With multiple coronavirus vaccines having gained emergency use authorizations (EUAs) by the Food and Drug Administration, it seems likely that COVID-19 testing will peak sometime in the near future. Nevertheless, companies continue to gain authorizations for new tests. In this video from Motley Fool Live, recorded on Dec. 21, Corinne Cardina, bureau chief of healthcare and cannabis, and Fool.com contributor Brian Orelli discuss the advantages of new at-home tests and what investors should look for if they're thinking about investing in the space.

Corrine Cardina: The FDA has given out several EUAs over the past couple of weeks. Actually, just one today was from Quidel (NASDAQ:QDEL). But last week, the FDA gave an EUA to the first fully at-home diagnostic test that was made by an Australian company called Ellume. The test is called the Ellume. That can be bought at drug stores, no prescription needed. Another EUA for testing last week went to Abbott Labs (NYSE:ABT). That one, you do need a prescription. It's done under the supervision of a telehealth provider. What impact could these new testing options have on the testing landscape, especially when you consider that the major lab companies have been more backed up with all the samples that do come to them?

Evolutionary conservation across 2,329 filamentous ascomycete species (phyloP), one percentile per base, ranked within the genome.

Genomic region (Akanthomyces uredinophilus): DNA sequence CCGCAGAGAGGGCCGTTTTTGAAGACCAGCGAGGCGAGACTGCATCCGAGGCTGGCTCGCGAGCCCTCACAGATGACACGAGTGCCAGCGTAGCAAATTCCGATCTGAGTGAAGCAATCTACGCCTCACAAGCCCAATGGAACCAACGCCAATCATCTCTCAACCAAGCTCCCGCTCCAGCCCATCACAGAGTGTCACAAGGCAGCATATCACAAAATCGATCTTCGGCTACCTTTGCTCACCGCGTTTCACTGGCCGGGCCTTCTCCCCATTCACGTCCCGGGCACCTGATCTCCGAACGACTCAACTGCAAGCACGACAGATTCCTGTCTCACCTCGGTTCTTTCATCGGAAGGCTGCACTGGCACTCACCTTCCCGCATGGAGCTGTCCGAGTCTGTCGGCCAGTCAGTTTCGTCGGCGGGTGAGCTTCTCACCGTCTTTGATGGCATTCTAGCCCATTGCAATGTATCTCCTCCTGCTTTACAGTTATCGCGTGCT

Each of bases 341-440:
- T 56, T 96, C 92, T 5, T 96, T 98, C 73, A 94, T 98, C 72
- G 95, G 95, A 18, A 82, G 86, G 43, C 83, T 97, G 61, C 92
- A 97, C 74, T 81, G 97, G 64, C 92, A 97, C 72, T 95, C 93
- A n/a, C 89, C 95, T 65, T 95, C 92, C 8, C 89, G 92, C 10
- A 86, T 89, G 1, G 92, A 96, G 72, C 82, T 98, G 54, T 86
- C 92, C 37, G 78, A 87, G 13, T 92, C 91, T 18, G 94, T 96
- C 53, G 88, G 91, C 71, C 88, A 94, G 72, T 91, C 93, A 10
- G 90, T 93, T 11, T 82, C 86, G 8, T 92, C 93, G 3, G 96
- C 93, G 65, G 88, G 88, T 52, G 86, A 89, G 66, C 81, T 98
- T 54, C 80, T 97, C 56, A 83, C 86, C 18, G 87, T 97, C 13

Brian Orelli: I think that obviously more testing is better. I'm not sure how quickly they're going to be able to roll out enough test to make a dent in the total number of tests that we're running. There's a couple 100 authorized tests, so adding one or two extra tests is not going to probably do that much, especially as they're going to take a while to ramp up production of their tests, but definitely at-home testing are easier and if they're available, would be helpful for patients.

Cardina: Definitely. Do you have any thoughts on investing in any of these companies that do make tests?

Orelli: I think the ones where the tests have to be run on a machine and the amount of machines that people have been buying, either small machines that go into doctor's offices or large machines that go into laboratories. A lot of these companies are working under the razor-and-blade model, so you can think of the machine as the razor, and then the test as the blade. But each razor can use a whole bunch of different blades in different kinds of tests. So I think any company that is able to expand the number of machines that are in their customers, then that's going to result in those customers using those machines for other tests; flu tests or other infectious STD's. So all of these companies would add these machines, selling them for other tests. So anytime that you can get your products into your customer then they're are more likely to use it once they're used to using it for the COVID-19 test.

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